It’s easy to get lost on a roster loaded with big names. Dodgers catcher Will Smith quietly had the finest year of his promising career.
Smith was ranked as the fifth-best catcher in ESPN’s pre-season rankings.
Smith produced a .258/.364/.495 slash line in 2021. His .860 OPS ranked second amongst catchers with at least 400 plate appearances. He only trailed seven-time All-Star Buster Posey (.889) in that category. There’s no shame in trailing the best catcher of a generation.
As Olney mentions, it would be a surprise if Smith doesn’t earn the label of the “best catcher in baseball” in the coming years.
Baseball aficionados know that a catcher’s defense is just as important, if not more important than their offensive output. Smith graded out as a slightly above average defender by DRS (defensive runs saved) last season. Of the 30 catchers that had 400 PAs, Smith ranked 12th in DRS per FanGraphs.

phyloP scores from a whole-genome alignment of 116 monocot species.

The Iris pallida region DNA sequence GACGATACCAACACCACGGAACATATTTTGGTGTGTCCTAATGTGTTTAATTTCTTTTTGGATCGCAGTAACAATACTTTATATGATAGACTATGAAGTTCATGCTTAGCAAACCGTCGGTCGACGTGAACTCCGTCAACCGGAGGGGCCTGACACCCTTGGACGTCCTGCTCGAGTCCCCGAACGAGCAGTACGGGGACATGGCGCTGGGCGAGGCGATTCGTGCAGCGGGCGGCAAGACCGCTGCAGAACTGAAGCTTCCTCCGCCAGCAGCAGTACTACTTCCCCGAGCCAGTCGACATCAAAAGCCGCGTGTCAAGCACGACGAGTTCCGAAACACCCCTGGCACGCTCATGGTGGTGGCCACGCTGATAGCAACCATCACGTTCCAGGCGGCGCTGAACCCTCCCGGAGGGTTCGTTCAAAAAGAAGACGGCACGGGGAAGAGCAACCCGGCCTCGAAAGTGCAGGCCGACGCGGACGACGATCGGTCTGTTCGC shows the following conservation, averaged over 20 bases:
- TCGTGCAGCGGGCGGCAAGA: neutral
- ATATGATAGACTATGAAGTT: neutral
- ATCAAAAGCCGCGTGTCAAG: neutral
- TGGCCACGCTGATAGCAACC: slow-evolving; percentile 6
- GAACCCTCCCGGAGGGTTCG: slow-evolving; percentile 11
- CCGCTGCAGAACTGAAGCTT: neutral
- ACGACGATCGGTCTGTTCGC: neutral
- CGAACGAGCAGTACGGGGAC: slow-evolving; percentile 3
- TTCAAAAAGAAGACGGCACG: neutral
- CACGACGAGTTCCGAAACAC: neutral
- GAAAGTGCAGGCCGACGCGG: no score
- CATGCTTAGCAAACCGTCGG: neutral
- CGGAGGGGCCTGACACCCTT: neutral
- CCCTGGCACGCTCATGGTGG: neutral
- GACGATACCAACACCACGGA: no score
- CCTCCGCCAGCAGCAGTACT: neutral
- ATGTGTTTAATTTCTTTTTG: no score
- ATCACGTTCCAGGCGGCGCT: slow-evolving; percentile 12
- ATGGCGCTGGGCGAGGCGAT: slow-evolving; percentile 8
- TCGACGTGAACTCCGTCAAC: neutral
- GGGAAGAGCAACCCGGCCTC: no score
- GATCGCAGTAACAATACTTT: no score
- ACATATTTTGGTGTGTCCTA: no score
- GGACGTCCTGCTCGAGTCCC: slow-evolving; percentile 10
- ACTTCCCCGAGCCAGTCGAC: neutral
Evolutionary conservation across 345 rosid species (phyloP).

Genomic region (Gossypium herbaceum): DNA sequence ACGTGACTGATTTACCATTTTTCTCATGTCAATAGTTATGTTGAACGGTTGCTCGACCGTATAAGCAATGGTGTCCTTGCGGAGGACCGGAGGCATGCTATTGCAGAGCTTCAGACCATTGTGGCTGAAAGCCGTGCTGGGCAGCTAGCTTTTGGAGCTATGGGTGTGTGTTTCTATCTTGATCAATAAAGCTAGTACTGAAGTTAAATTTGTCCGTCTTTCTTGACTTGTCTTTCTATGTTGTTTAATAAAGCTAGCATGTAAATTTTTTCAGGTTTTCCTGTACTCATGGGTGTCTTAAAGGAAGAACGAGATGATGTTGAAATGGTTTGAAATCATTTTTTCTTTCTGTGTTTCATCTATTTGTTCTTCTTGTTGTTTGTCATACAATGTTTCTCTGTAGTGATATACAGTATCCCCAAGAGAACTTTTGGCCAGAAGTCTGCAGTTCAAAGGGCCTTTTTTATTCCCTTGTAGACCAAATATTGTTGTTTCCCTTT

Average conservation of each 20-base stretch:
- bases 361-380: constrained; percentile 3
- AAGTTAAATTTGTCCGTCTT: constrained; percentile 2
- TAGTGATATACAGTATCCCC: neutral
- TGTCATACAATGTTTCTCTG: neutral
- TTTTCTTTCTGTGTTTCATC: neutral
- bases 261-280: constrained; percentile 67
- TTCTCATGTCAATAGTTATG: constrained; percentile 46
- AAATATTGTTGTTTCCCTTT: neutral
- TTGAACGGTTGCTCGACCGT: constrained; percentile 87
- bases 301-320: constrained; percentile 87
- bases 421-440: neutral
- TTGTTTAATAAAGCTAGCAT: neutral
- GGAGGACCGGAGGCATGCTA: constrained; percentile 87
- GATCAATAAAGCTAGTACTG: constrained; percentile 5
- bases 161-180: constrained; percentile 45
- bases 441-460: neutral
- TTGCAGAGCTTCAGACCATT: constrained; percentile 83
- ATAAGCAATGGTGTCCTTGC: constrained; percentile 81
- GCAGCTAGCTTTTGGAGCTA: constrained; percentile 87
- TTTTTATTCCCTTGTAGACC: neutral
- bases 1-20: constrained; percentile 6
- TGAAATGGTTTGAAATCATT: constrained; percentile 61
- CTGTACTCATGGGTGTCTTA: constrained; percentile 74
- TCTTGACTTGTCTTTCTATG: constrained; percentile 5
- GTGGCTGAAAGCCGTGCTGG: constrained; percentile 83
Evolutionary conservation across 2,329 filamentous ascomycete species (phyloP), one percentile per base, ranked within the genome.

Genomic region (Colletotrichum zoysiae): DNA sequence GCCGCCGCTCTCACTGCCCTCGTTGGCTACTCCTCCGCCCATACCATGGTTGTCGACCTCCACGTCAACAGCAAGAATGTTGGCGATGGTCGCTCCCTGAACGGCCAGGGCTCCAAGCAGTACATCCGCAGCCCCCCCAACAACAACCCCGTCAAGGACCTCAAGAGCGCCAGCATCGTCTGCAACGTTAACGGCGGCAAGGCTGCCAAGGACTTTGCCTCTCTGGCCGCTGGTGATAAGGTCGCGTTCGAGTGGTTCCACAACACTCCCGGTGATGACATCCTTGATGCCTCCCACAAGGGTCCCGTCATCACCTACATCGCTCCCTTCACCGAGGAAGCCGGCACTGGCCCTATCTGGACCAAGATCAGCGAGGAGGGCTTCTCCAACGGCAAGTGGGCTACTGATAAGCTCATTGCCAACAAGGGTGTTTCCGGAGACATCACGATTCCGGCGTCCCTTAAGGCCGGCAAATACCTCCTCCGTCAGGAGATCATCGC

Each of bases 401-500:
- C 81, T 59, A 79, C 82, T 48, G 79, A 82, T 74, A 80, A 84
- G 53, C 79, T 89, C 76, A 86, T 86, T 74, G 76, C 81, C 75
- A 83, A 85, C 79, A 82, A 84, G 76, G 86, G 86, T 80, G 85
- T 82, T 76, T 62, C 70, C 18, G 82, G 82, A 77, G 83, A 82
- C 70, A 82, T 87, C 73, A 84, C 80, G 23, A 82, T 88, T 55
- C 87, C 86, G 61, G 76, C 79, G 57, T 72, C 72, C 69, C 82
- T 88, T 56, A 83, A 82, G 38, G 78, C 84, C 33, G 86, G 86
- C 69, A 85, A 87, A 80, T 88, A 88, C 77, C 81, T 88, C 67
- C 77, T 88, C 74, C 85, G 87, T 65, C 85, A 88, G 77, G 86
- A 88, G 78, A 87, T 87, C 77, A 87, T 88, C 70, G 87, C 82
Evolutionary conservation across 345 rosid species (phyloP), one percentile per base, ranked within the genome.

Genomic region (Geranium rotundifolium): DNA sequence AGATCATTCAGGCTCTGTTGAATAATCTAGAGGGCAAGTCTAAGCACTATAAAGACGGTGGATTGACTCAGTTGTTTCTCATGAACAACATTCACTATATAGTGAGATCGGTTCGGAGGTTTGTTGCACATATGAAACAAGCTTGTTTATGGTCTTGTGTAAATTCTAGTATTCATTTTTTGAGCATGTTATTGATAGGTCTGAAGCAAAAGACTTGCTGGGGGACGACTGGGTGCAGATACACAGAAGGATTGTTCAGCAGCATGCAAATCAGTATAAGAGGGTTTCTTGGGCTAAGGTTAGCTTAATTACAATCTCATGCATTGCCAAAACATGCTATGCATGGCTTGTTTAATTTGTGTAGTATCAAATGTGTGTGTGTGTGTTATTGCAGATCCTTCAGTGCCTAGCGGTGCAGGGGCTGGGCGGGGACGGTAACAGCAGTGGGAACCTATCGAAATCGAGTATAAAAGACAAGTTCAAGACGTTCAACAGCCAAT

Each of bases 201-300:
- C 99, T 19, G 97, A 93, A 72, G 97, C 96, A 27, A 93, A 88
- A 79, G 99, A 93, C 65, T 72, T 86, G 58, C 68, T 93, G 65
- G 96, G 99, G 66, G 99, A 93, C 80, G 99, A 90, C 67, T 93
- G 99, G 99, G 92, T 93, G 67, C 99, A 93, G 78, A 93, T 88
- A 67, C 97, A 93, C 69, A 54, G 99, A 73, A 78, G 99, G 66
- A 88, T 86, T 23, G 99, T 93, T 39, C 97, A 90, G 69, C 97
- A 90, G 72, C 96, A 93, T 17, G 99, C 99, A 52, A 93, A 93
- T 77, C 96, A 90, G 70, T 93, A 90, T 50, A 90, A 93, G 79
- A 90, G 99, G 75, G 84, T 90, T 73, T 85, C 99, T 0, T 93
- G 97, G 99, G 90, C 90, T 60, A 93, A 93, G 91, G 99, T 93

Catchers are also key to minimizing the opposing team’s ability to steal bases. MLB mathematicians have yet to develop the perfect stat in regards to preventing stolen bases. Fangraphs uses DRS-based Stolen Base Runs Above Average or rSB for short. Smith ranked 13th in rSB in 2021.
Smith will need to continue to improve defensively, but he’s already one the best hitting catchers in MLB.
The Royals Salvador Perez just set the record for home runs by a catcher in a season with 48 long balls. Former Dodger Yasmani Grandal is still at the top of his game (.420 OBP). J.T. Realmuto is the rare five-tool catcher.
Smith compiled more WAR (4.6) than all three of those slugging backstops.
The 26-year-old has a bright future with Los Angeles. Smith isn’t eligible for free agency until 2026.
By then, Smith could be the unquestioned king of MLB catchers.